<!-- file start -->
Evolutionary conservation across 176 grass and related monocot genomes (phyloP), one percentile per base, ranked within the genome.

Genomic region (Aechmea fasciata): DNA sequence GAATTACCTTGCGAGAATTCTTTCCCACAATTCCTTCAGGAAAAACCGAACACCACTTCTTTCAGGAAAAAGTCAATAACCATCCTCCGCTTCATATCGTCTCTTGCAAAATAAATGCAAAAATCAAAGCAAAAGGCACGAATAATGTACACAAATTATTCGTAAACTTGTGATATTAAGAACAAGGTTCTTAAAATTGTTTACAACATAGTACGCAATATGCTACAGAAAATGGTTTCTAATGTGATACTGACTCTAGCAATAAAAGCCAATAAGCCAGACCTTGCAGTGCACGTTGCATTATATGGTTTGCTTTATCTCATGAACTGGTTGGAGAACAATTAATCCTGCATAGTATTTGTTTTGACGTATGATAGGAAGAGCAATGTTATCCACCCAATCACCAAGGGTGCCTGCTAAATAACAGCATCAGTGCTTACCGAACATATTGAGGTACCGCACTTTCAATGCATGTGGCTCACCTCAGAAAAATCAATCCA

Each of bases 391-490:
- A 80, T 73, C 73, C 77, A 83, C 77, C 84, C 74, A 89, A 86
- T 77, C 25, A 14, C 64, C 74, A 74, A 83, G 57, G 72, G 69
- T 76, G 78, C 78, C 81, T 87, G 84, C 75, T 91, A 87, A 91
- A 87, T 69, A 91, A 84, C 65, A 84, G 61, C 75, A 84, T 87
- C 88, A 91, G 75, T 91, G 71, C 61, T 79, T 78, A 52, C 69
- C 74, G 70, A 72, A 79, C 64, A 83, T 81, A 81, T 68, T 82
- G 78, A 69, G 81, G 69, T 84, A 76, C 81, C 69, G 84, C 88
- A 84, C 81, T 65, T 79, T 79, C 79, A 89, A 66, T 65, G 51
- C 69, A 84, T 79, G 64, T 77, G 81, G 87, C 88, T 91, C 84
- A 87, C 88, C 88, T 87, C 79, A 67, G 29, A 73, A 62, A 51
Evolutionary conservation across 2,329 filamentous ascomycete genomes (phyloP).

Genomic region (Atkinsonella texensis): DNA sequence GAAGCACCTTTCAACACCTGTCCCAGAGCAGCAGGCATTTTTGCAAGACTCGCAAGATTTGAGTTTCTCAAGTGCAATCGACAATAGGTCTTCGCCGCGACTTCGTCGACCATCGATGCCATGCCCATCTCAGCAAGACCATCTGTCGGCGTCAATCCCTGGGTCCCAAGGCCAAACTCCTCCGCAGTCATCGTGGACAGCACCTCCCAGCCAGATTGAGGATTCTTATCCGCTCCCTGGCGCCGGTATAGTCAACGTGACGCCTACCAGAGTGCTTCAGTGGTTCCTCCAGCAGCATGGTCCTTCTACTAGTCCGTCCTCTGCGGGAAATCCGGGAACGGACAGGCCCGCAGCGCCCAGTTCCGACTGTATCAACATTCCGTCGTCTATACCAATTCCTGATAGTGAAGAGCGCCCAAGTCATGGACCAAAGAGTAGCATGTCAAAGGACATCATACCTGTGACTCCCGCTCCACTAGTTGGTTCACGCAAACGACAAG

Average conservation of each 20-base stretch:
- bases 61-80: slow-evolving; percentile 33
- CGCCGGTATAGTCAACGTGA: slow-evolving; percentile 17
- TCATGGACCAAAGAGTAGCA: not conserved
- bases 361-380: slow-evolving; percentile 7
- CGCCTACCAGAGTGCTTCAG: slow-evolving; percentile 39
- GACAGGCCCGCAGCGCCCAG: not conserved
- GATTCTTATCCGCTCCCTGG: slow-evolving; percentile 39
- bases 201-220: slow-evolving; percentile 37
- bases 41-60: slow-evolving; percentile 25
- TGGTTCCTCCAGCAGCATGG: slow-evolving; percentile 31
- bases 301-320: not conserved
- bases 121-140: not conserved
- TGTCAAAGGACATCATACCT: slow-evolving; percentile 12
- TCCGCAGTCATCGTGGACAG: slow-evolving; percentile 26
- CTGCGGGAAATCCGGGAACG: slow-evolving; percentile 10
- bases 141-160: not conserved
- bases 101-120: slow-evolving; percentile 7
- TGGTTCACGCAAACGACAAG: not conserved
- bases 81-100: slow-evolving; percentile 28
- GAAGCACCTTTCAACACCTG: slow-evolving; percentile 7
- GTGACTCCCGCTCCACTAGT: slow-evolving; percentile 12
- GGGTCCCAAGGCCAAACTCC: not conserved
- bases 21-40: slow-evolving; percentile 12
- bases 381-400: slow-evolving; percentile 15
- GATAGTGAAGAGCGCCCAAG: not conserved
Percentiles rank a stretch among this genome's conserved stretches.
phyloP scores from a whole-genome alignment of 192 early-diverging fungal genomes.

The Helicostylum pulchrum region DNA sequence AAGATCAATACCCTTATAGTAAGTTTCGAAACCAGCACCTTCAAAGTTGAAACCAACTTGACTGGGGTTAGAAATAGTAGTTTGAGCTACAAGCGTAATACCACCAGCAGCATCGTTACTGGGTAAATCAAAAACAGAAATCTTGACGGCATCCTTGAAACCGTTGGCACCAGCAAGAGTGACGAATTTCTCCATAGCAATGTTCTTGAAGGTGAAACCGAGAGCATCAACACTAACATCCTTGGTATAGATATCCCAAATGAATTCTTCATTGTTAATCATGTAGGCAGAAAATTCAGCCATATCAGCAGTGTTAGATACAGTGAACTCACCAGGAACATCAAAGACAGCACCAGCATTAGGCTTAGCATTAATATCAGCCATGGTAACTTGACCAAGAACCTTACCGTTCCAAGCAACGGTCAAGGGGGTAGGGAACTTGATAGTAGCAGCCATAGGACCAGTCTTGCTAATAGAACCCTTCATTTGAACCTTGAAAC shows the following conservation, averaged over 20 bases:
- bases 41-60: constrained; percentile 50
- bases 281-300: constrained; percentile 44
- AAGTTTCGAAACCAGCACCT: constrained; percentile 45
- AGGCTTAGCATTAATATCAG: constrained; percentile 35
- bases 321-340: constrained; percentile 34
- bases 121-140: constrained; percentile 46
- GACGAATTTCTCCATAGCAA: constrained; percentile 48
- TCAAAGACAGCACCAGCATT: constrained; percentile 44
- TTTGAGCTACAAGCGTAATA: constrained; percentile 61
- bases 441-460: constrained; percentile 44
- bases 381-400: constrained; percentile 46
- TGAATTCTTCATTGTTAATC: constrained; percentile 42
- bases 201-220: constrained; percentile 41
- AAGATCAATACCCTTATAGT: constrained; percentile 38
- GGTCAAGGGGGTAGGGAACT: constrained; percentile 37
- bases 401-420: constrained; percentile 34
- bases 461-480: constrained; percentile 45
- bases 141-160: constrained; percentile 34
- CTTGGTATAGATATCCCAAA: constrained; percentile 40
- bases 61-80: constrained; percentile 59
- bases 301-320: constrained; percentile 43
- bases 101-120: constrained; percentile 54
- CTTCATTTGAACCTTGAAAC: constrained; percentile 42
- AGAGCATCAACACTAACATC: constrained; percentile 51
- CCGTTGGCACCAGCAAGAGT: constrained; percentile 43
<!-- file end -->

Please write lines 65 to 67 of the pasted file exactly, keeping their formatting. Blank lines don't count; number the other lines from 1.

- bases 301-320: constrained; percentile 43
- bases 101-120: constrained; percentile 54
- CTTCATTTGAACCTTGAAAC: constrained; percentile 42